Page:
Renewable Energy Infrastructure Symposium
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Themes and discussions

Below are details of the themes that the speakers will broach or that will be discussed during round-table forums at the Symposium.

Discover the future of the energy sector and the challenges it is facing in the realms of power transmission and infrastructure, the latest breakthroughs in storage systems, technological innovations in the use of renewable energies, the commercial and financial imperatives of this new energy model, carbon pricing, and so on.

Theme A: Future of Energy Transmission

The United States and Canada will face, in the relatively short term, major changes as regards energy infrastructure, some of which is ageing or will attain its useful life and need to be replaced. The energy industry anticipates changes in the transmission and distribution of energy and intends to modernize its systems to ensure secure energy supply. Renewable technologies will inevitably come into play.

Theme B: Battery Storage

The energy storage market should grow rapidly in the coming years and allow individuals and professionals to store the energy produced, especially by wind turbines or solar panels. The new storage technologies, regarded by many experts as essential to the widespread use of renewable energies, are becoming cheaper but are still used to a limited extent.

Theme C: Technology and Innovation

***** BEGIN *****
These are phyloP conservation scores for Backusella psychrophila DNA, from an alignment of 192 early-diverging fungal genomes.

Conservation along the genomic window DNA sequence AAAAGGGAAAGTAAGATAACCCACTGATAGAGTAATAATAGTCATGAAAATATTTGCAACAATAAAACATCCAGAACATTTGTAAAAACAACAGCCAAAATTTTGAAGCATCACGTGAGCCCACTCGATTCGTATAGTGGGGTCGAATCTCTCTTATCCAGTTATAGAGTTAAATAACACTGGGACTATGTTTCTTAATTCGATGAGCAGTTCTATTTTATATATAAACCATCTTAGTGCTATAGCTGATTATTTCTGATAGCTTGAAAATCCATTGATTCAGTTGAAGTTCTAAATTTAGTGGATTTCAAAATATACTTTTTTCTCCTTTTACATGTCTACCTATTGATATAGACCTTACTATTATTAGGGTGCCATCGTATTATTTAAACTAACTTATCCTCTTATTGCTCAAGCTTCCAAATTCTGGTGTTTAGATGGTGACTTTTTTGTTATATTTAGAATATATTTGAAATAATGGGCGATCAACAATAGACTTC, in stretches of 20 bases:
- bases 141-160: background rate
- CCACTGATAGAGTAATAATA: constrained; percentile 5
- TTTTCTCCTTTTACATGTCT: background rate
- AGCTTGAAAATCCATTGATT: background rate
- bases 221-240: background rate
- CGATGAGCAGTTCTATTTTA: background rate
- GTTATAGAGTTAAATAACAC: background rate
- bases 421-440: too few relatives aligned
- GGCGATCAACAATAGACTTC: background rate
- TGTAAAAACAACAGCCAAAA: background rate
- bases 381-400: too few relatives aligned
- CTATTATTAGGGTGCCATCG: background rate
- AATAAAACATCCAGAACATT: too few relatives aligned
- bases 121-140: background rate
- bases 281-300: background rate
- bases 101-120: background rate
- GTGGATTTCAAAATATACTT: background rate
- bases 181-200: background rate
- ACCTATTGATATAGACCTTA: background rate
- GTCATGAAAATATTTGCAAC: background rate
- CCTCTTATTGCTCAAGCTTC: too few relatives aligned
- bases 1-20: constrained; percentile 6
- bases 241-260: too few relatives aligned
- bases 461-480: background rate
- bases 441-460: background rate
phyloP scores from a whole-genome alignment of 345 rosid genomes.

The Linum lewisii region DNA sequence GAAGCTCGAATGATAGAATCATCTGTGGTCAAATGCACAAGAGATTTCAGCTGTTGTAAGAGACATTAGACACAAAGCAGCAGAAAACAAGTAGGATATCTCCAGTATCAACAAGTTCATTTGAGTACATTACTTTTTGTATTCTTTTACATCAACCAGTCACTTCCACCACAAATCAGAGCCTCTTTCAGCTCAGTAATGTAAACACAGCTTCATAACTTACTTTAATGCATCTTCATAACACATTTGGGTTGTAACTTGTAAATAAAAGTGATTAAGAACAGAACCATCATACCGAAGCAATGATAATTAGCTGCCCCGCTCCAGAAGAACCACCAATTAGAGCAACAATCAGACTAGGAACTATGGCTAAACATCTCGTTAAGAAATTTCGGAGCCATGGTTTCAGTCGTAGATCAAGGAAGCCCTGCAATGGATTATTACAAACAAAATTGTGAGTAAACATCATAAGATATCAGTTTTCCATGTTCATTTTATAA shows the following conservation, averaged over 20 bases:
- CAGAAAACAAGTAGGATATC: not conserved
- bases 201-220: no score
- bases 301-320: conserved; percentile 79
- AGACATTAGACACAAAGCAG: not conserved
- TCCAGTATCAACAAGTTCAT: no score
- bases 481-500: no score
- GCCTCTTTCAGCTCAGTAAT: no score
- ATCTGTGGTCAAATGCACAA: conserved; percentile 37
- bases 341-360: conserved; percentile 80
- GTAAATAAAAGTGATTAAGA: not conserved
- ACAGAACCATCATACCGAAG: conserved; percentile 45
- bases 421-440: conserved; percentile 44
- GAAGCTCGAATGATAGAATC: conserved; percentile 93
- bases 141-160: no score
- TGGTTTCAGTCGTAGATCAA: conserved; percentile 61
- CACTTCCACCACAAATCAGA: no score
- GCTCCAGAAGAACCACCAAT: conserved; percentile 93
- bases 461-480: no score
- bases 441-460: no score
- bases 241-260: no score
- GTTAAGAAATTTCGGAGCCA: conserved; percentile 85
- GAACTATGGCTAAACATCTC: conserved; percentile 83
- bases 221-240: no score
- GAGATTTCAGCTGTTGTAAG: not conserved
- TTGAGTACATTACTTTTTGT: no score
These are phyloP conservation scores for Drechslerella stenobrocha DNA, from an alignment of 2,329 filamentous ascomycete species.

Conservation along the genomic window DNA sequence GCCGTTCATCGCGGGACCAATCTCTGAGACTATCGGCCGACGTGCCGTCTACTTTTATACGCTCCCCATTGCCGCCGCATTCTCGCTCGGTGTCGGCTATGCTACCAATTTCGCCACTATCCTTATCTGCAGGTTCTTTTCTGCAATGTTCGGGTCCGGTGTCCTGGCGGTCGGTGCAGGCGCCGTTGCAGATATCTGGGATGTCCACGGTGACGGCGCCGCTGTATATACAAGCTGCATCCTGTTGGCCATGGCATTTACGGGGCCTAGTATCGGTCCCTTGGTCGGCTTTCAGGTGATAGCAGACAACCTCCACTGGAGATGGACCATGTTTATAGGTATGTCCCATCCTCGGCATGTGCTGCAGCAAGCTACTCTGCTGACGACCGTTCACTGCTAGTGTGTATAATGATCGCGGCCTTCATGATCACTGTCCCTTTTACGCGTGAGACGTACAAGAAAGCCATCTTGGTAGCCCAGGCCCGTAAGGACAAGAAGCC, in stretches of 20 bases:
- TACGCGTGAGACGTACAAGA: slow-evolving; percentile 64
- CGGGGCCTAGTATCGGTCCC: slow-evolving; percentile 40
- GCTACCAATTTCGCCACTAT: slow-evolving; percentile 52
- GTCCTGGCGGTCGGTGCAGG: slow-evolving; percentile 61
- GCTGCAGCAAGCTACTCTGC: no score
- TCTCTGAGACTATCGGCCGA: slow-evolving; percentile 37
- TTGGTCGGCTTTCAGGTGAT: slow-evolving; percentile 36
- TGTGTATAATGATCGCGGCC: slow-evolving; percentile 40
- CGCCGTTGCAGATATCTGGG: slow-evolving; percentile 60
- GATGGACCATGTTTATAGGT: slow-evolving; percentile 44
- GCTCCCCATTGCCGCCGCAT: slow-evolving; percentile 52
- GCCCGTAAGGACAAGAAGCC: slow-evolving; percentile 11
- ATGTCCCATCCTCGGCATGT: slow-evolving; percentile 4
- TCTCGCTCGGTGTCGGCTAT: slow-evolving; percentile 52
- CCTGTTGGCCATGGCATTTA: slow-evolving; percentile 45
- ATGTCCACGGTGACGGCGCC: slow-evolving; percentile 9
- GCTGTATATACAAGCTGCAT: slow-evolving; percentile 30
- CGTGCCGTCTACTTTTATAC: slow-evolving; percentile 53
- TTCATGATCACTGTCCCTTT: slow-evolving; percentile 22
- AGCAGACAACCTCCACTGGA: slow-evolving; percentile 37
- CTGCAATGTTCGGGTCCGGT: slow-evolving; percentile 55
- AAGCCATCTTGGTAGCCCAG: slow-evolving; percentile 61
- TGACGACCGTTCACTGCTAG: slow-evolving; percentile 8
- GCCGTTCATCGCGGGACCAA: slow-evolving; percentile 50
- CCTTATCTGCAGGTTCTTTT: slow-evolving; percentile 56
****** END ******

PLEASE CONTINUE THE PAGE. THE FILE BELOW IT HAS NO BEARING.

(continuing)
New energy technologies are subject to extensive innovation and research and development in Québec, New York State and the world. The new, so-called emerging energy options are becoming more efficient and cheaper and thus represent an increasingly worthwhile adjunct to conventional energy sources.

Theme D: Renewable Energy

In the context of the fight against climate change, which is mobilizing the national and international communities, it is necessary to alter energy consumption habits, rely less on hydrocarbons and ensure that the renewable energy offerings produced in North America suffice to take full advantage of the transition.

Theme E: Carbon Pricing

Carbon pricing is intended to encourage businesses and individuals to reduce their CO2 emissions. The cost can be set by means of a tax or a cap-and-trade system, commonly called a carbon exchange. In 2014, Québec joined the Western Climate Initiative (WCI) cap-and-trade market with California. The WCI carbon market could further expand by joining similar markets the world over.

Theme F: Commercial and Financial Challenges

The private financing sector is facing the transformation of the economic model of renewable energies. Financial markets are grappling with more competitive assets but that include greater risk. It is, therefore, necessary for the financial sector to prepare for this change in order to support the industry and help it to develop.